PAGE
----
|PP (↑)||PP is a polypeptide secreted by PP cells in the endocrine pancreas predominantly in the head of the pancreas and it functions to self-regulate pancreatic secretion activities (endocrine and exocrine); it also has effects on hepatic glycogen levels and gastrointestinal secretions. PP has been shown to be reduced in conditions associated with increased food intake and elevated in anorexia nervosa.|
|PYY (↑)||PYY inhibits gastric motility and increases water and electrolyte absorption in the colon. It may also suppress pancreatic secretion and has been shown to reduce appetite. PYY works by slowing gastric emptying; hence, it increases efficiency of digestion and nutrient absorption after a meal.|
↑, increased secretion response by hypoxic condition; ↓, decreased secretion response by hypoxic condition; GLP-1, glucagon-like peptide-1; PP, pancreatic polypeptide; PYY, peptide YY.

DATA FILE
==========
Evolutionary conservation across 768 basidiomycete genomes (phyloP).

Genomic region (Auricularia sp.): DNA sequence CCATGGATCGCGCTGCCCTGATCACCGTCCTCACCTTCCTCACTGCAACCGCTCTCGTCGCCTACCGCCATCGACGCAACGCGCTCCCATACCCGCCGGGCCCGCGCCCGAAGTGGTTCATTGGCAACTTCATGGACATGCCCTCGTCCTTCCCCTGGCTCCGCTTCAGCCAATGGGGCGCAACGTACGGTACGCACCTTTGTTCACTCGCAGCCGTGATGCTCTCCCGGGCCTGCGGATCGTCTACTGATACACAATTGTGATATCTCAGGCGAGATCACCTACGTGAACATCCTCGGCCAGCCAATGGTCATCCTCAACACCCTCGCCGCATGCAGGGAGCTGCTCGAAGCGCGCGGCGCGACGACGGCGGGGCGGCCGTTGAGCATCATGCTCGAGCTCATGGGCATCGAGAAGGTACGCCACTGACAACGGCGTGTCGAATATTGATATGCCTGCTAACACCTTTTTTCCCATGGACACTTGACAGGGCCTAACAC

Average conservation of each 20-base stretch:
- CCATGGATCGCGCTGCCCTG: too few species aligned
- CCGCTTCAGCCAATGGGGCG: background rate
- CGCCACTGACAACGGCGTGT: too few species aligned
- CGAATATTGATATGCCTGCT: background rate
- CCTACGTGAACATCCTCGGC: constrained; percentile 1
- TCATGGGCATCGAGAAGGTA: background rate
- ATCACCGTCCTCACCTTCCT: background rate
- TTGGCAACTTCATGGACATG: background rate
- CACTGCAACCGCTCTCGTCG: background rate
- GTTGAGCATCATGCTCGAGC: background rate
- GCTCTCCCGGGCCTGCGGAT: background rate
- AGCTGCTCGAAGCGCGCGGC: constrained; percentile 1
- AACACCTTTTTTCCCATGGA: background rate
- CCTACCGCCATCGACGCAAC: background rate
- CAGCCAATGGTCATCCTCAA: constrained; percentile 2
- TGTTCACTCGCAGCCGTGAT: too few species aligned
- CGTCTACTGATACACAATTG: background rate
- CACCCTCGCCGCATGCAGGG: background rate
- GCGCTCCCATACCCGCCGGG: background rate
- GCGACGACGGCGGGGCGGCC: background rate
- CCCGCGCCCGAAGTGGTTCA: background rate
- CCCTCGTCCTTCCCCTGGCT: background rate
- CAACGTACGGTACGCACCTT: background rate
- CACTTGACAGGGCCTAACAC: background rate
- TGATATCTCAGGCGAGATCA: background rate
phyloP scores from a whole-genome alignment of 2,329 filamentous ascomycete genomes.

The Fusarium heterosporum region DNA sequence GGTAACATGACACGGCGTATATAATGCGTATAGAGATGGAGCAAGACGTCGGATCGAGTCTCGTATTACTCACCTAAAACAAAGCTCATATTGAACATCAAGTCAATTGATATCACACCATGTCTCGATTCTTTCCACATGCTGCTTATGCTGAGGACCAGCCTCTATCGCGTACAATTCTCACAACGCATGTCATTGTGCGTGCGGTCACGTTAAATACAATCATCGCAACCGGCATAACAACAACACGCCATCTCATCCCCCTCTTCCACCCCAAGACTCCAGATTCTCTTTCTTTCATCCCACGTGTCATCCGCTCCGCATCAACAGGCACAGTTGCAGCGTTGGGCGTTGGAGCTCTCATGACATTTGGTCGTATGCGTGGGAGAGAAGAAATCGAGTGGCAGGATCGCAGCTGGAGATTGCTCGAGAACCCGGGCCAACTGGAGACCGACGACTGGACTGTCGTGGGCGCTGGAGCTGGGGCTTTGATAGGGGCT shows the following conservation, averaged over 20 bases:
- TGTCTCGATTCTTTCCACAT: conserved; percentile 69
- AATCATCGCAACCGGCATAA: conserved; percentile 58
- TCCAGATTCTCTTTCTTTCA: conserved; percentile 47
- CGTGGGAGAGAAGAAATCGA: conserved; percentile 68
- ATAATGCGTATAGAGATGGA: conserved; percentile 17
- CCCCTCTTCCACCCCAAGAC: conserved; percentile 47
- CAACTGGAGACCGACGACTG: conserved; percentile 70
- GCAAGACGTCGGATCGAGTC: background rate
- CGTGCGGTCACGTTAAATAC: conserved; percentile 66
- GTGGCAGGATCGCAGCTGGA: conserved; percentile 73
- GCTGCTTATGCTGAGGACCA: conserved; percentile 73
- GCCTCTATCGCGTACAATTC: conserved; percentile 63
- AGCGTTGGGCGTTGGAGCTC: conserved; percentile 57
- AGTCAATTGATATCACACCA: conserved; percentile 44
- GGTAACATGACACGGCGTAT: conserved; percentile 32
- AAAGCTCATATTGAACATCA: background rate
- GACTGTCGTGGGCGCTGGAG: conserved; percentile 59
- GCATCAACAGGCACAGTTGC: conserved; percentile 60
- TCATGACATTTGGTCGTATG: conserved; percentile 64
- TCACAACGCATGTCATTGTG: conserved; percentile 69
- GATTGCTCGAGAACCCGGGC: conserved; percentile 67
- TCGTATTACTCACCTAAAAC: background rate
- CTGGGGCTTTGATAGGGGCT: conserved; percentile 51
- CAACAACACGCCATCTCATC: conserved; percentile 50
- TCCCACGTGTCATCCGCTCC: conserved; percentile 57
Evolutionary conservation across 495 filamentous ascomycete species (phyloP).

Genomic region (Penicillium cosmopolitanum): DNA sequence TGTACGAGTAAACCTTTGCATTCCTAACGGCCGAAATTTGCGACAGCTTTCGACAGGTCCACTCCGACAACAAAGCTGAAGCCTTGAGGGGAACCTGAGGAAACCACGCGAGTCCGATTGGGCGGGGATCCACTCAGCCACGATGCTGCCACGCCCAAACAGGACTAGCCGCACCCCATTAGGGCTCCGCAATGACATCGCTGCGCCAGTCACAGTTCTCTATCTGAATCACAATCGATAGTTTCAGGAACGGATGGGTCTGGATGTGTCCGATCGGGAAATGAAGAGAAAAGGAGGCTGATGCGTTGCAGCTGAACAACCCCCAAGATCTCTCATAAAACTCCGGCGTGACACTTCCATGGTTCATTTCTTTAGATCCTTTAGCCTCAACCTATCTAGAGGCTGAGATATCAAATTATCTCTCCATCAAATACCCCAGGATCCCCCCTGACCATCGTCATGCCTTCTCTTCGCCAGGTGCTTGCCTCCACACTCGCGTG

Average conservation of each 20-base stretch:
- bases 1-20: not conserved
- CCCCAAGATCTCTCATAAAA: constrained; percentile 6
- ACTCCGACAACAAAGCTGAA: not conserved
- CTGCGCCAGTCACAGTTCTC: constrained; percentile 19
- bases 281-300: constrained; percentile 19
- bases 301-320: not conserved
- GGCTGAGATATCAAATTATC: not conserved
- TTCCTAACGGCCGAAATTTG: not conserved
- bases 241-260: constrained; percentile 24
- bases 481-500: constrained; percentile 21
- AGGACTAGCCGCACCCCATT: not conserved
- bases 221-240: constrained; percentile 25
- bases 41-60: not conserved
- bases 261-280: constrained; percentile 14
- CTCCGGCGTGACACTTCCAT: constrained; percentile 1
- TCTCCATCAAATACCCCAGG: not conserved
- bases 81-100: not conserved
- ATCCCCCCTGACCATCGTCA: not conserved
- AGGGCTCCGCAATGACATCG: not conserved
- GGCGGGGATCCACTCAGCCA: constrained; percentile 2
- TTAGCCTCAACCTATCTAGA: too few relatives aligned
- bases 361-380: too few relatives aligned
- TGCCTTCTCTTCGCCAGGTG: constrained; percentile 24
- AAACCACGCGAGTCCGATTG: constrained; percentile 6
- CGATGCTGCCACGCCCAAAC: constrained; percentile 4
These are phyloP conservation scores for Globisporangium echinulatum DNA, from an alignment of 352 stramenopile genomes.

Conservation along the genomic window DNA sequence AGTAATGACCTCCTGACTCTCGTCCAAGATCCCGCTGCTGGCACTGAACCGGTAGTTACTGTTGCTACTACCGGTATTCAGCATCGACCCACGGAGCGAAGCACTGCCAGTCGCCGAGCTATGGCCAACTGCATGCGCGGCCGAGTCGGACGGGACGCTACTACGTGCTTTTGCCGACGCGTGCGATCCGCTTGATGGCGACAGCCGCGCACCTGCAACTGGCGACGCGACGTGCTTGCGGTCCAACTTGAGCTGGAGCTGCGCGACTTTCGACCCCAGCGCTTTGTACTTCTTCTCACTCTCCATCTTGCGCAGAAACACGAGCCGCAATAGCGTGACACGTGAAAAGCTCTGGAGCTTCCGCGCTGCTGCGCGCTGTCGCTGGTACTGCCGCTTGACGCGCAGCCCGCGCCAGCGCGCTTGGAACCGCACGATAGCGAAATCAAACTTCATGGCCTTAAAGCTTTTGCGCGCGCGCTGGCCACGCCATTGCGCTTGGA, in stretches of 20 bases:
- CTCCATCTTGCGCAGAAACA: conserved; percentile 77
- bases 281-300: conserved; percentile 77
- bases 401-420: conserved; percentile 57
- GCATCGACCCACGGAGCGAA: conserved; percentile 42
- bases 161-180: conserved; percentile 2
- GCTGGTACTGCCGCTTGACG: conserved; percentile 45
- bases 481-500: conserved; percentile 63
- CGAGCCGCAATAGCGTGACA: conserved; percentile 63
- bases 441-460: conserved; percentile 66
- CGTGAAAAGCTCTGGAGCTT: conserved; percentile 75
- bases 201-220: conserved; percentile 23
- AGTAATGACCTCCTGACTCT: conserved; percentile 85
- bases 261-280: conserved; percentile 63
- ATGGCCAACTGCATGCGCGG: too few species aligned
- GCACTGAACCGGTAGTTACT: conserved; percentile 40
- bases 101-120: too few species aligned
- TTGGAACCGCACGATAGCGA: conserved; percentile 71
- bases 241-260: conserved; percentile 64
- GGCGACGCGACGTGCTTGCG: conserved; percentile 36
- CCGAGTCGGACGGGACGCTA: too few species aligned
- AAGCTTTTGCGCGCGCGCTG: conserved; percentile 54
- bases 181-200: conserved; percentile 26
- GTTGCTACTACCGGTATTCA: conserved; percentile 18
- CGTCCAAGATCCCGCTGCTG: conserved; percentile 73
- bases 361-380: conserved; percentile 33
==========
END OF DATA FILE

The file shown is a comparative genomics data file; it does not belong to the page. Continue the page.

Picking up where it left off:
|Physiological response||Compensatory mechanism|
|Body weight-related response||Decreased resting leptin levels|
|Increased adrenergic system|
|Resting noradrenaline remains high posttreatment|
|Increased blood serotonin levels|
|Appetite is suppressed.|
|Cellular and metabolic response||Increased HIF-1 and VEGF expression|
|Increased glycolytic enzymes and number of mitochondria|
|Improved insulin sensitivity|
|Cardiovascular response||Increases resting and maximal heart rate|
|Increases peripheral vasodilation|
|Increases diameter of arterioles|
|Increases Hg–O2 affinity|
|Normalizes blood pressure|
|Increases lung diffusion capacity for CO and O2|
|Increases the CO2 reserve in sleeping|
|Decrease in SaO2 was smaller.|
|Ventilation response during exercise increased.|
|Improves respiratory function|
HIF-1, hypoxic inducible factor-1; VEGF, vascular endothelial growth factor; GLUT-4, glucose transporter-4; Hg, hemoglobin; O2, oxygen; CO, carbon monoxide; CO2, carbon dioxide production; SaO2, arterial O2 saturation.